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Biogen Idec seeks OK for no-needle MS treatment

Susan Cohn-Child said the pill would “be a game changer,” especially for patients who have difficulty injecting themselves.

JON CHASE FOR THE BOSTON GLOBE

Susan Cohn-Child said the pill would “be a game changer,” especially for patients who have difficulty injecting themselves.

For 15 years, Susan Cohn-Child has injected herself with a multiple sclerosis drug at least once a week to keep the disease in check. But Cohn-Child and thousands of other MS patients may soon be able to replace their needles with a pill being developed by Biogen Idec Inc.

Following promising clinical trial results that sent Biogen Idec shares soaring last spring, the Weston biotechnology company yesterday filed a new drug application with the Food and Drug Administration seeking approval to sell the oral treatment, now known as BG-12. Most existing treatments for the autoimmune disorder, which affects about 400,000 people in the United States, require regular injections or intravenous infusions. One other oral treatment exists, but there is hope that the new Biogen Idec drug will prove a more effective option.

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Cohn-Child, 47, a financial manager who volunteers with the National Multiple Sclerosis Society to raise awareness about the disease, said the pill would “be a game changer,’’ especially for patients who have difficulty injecting themselves. The Acton mother currently uses Avonex, also made by Biogen Idec.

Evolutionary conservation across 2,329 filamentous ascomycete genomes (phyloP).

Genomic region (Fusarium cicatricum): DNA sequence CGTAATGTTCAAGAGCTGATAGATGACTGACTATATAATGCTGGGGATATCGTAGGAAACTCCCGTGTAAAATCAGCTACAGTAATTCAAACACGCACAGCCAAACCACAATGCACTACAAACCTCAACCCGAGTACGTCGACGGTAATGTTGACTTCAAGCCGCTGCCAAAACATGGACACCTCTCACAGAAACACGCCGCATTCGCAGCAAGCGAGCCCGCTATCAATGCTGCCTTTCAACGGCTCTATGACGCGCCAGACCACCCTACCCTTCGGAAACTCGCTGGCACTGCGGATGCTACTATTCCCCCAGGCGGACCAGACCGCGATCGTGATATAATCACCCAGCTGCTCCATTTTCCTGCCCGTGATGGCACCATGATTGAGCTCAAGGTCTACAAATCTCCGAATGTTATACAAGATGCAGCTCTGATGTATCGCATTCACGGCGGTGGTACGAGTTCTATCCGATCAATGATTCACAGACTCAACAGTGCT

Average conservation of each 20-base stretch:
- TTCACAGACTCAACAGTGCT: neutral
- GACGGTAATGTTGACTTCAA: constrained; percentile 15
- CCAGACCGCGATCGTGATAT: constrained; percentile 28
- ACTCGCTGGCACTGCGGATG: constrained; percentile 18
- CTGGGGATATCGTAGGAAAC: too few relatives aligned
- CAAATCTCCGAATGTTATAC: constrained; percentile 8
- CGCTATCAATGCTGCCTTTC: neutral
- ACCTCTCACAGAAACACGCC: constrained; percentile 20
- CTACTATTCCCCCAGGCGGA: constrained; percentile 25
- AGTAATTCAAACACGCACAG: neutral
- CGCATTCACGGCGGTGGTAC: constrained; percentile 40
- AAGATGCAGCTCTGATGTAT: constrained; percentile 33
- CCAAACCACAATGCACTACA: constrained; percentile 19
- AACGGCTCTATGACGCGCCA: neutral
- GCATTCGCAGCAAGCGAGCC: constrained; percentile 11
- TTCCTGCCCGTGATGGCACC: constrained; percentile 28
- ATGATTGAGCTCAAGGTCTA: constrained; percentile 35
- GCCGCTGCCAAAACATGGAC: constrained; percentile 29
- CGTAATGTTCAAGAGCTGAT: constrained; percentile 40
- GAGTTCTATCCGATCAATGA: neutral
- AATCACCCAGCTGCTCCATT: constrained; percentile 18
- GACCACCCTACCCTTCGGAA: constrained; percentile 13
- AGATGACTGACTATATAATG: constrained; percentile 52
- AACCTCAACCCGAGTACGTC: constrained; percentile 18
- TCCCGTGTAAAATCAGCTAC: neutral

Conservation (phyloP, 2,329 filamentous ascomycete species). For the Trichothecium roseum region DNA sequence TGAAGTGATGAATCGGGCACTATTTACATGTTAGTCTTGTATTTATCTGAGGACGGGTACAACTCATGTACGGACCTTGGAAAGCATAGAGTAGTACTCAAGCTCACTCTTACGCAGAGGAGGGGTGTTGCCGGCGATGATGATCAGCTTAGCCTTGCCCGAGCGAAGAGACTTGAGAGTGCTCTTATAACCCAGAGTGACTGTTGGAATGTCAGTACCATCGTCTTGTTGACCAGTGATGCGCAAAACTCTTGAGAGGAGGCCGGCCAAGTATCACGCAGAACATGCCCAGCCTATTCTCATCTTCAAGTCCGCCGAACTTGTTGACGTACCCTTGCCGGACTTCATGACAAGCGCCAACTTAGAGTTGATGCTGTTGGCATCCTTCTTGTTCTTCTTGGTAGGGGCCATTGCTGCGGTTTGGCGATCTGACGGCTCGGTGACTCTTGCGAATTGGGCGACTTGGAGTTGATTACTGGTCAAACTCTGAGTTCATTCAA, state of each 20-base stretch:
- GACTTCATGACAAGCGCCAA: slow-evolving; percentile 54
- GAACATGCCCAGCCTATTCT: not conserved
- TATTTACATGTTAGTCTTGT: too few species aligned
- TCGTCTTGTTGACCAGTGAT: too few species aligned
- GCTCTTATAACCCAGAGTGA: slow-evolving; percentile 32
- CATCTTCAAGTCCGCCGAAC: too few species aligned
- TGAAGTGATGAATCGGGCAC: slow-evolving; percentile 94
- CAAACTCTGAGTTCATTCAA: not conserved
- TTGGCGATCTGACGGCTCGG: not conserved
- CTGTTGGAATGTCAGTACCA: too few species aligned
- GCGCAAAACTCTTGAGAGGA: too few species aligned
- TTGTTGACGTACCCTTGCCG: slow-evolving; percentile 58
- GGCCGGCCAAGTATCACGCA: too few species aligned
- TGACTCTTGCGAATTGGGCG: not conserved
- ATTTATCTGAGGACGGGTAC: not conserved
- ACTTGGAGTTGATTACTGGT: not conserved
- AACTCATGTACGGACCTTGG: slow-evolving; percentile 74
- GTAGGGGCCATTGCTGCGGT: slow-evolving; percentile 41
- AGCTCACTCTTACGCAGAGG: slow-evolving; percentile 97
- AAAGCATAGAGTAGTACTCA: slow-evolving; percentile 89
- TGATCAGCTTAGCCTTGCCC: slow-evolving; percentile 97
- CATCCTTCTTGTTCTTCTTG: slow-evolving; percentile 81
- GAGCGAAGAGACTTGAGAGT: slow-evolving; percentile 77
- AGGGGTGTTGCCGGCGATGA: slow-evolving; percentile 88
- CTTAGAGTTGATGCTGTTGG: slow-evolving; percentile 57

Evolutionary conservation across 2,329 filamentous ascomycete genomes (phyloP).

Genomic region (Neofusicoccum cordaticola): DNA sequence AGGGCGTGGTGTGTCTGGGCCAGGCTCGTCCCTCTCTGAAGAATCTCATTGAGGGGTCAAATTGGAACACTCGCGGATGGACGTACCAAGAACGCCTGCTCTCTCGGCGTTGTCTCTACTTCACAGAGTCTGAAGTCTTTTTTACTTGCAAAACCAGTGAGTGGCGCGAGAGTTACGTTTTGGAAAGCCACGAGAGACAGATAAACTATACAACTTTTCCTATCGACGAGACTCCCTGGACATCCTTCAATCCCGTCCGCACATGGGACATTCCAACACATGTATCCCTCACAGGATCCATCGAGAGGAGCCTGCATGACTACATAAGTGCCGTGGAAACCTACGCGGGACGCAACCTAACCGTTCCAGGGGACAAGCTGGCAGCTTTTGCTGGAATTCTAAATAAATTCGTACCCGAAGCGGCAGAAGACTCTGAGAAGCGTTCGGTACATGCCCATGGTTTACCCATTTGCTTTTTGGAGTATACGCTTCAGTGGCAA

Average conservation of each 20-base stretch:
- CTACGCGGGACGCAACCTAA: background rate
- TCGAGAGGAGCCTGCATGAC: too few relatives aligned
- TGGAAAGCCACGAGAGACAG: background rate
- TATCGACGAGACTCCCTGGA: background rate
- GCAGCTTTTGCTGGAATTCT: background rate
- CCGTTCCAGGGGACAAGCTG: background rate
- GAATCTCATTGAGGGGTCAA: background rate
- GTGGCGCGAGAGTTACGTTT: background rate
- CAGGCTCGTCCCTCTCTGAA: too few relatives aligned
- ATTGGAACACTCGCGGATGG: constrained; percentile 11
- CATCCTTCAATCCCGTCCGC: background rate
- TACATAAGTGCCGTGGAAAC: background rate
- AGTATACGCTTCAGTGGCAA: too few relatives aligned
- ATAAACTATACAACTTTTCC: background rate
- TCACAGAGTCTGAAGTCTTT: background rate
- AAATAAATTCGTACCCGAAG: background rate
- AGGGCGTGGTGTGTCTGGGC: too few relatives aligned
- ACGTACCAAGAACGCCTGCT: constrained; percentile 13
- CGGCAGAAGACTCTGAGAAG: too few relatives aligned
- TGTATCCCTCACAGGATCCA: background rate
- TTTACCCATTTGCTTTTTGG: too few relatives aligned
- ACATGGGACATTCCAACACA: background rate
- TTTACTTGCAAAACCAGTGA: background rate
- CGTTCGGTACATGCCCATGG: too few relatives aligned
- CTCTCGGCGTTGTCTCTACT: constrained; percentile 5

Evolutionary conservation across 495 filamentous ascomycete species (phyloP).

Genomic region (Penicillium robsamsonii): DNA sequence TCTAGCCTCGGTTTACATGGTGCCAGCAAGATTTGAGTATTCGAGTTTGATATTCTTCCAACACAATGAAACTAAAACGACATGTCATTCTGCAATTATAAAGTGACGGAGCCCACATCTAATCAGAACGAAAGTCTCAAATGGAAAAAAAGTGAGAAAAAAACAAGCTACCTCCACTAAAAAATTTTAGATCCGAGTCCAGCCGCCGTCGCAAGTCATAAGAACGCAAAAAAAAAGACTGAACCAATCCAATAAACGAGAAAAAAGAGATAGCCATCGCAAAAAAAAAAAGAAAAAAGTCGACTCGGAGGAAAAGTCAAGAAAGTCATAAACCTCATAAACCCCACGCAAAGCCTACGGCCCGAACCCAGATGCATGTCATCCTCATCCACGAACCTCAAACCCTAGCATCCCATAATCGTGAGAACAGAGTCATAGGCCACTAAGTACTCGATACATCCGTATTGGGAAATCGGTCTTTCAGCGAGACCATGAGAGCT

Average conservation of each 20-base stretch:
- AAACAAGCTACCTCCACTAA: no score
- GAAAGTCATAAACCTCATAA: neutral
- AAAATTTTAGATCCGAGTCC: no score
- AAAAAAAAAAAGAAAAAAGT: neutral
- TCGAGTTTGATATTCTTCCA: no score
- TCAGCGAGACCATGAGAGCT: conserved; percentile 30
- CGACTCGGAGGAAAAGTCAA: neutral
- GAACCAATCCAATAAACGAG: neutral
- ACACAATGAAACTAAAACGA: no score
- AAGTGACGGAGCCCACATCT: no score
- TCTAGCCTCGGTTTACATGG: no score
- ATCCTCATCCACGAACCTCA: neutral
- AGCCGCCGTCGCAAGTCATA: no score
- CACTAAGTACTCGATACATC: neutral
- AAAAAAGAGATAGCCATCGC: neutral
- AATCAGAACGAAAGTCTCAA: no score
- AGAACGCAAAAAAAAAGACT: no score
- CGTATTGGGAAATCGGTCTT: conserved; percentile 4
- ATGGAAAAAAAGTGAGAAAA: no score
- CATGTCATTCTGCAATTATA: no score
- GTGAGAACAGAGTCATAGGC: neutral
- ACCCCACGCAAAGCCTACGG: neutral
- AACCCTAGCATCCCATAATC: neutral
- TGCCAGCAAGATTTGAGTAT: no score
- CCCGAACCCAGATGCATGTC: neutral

“This means you’re opening up the possibility for a whole other group of people to receive treatment who wouldn’t have considered it before,’’ Cohn-Child said.

Biogen Idec, a leader in MS medicines and the largest biotech based in Massachusetts, lost a race with Swiss company Novartis AG to market the first MS pill, but that has not lowered expectations for the new treatment.

“This has the potential to be a very important and a very big drug,’’ said Douglas E. Williams, executive vice president for research and development at Biogen Idec.

While there is no head-to-head data comparing Biogen Idec’s pill with the Novartis drug, called Gilenya, Biogen Idec’s version proved extremely safe and effective in testing and, if approved, is projected to generate strong sales as patients abandon current MS drugs, including Biogen Idec’s.

Susan Cohn-Child said the pill would ‘be a game changer,’ especially for patients who have difficulty injecting themselves.

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“This is just one more drug we can make available to patients so that when they have conversations with their doctors, we have a variety of offerings,’’ Williams said.

The company asked the FDA to grant priority review for the pill, which would result in a decision in six months rather than the standard 10. In either case, Biogen Idec would probably be able to start marketing it by the end of the year. Later this week, the company is also planning to apply for approval from European regulators to sell the pill, a process that could take a year.